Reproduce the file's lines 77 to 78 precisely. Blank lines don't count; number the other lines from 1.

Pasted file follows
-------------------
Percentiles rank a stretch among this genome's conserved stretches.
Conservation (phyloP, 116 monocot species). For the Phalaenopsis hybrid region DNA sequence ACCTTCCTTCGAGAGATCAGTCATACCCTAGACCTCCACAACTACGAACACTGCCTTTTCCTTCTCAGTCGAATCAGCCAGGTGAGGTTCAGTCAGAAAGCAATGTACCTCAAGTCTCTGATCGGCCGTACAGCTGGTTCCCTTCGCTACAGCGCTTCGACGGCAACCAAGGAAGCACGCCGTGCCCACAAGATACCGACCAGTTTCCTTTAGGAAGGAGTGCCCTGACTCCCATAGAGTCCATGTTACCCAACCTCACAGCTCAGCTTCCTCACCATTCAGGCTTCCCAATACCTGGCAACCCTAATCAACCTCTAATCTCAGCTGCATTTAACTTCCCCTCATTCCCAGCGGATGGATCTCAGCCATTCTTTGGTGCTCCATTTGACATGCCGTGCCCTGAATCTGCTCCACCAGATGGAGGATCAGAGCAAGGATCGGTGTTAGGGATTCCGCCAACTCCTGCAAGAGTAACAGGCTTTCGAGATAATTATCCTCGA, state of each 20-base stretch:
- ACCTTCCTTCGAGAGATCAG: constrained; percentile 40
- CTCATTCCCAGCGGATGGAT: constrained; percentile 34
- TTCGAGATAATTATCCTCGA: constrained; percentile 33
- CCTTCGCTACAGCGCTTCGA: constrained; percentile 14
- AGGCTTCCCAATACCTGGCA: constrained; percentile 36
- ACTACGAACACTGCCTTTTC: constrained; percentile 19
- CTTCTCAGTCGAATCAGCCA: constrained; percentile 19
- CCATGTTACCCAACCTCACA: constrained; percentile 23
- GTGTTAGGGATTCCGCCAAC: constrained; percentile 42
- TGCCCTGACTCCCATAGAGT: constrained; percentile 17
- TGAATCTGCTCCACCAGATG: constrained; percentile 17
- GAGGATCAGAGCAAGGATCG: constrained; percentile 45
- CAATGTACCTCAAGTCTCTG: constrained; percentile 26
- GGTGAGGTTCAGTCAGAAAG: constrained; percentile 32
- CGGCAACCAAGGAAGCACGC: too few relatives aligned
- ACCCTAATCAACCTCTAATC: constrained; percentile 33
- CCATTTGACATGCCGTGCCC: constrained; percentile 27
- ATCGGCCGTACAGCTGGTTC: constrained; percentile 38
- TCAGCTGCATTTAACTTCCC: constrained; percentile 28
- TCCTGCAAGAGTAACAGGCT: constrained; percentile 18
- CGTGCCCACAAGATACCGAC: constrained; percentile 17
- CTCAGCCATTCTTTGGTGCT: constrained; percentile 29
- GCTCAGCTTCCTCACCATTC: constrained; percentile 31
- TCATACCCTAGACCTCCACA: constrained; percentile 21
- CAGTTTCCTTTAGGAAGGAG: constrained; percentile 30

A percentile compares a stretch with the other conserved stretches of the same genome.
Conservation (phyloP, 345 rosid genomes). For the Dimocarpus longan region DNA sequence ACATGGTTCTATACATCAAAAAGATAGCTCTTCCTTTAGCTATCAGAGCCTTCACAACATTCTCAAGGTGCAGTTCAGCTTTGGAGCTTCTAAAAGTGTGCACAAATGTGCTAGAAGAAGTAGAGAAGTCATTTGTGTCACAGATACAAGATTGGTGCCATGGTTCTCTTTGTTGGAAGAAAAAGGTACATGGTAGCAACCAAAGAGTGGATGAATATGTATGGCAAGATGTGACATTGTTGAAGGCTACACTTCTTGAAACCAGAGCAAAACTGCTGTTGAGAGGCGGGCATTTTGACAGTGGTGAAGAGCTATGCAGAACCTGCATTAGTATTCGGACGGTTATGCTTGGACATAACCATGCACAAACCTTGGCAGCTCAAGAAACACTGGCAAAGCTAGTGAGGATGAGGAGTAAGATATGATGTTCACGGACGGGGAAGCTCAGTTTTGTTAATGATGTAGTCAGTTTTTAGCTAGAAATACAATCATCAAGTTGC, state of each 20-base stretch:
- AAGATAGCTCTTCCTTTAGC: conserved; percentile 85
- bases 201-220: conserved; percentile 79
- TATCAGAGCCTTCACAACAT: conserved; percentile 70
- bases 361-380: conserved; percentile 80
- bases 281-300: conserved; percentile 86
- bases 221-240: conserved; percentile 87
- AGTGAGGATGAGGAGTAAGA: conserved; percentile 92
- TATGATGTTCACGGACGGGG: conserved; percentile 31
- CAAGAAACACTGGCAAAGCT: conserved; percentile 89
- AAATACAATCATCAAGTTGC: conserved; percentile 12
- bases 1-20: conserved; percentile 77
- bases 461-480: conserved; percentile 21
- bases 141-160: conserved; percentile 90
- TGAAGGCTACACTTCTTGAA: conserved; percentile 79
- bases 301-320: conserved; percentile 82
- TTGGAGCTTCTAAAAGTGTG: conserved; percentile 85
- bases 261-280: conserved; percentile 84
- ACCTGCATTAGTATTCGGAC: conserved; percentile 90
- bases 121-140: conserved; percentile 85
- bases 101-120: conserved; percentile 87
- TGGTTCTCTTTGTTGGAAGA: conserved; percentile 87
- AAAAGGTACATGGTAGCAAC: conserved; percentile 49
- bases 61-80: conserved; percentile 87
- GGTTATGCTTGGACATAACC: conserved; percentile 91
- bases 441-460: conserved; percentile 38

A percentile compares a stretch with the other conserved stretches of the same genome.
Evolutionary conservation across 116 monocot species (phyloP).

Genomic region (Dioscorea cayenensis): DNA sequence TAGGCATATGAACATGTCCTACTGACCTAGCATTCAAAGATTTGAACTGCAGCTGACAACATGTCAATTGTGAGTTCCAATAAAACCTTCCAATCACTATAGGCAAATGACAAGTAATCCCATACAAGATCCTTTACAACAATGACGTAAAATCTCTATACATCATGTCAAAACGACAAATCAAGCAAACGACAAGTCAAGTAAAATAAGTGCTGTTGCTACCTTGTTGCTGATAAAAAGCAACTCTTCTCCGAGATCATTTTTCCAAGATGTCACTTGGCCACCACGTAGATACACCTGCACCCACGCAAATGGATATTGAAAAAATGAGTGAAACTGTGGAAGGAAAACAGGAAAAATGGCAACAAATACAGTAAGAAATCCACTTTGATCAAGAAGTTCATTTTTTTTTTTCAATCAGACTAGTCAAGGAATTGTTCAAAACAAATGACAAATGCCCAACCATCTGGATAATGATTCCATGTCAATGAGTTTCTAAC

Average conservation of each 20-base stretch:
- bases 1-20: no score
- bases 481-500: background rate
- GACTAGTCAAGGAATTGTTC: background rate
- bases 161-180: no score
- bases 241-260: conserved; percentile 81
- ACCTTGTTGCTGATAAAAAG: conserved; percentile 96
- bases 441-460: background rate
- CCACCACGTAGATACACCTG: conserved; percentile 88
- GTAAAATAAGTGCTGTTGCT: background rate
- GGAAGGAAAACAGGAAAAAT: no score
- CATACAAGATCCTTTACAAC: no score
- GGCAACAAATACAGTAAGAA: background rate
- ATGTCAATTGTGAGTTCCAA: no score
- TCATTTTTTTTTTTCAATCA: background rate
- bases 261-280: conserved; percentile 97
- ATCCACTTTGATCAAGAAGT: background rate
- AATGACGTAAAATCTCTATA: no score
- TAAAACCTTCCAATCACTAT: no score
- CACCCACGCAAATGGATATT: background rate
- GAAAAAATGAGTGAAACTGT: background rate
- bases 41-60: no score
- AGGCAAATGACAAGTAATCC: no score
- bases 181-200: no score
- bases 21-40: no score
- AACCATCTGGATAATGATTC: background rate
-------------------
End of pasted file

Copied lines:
- CACCCACGCAAATGGATATT: background rate
- GAAAAAATGAGTGAAACTGT: background rate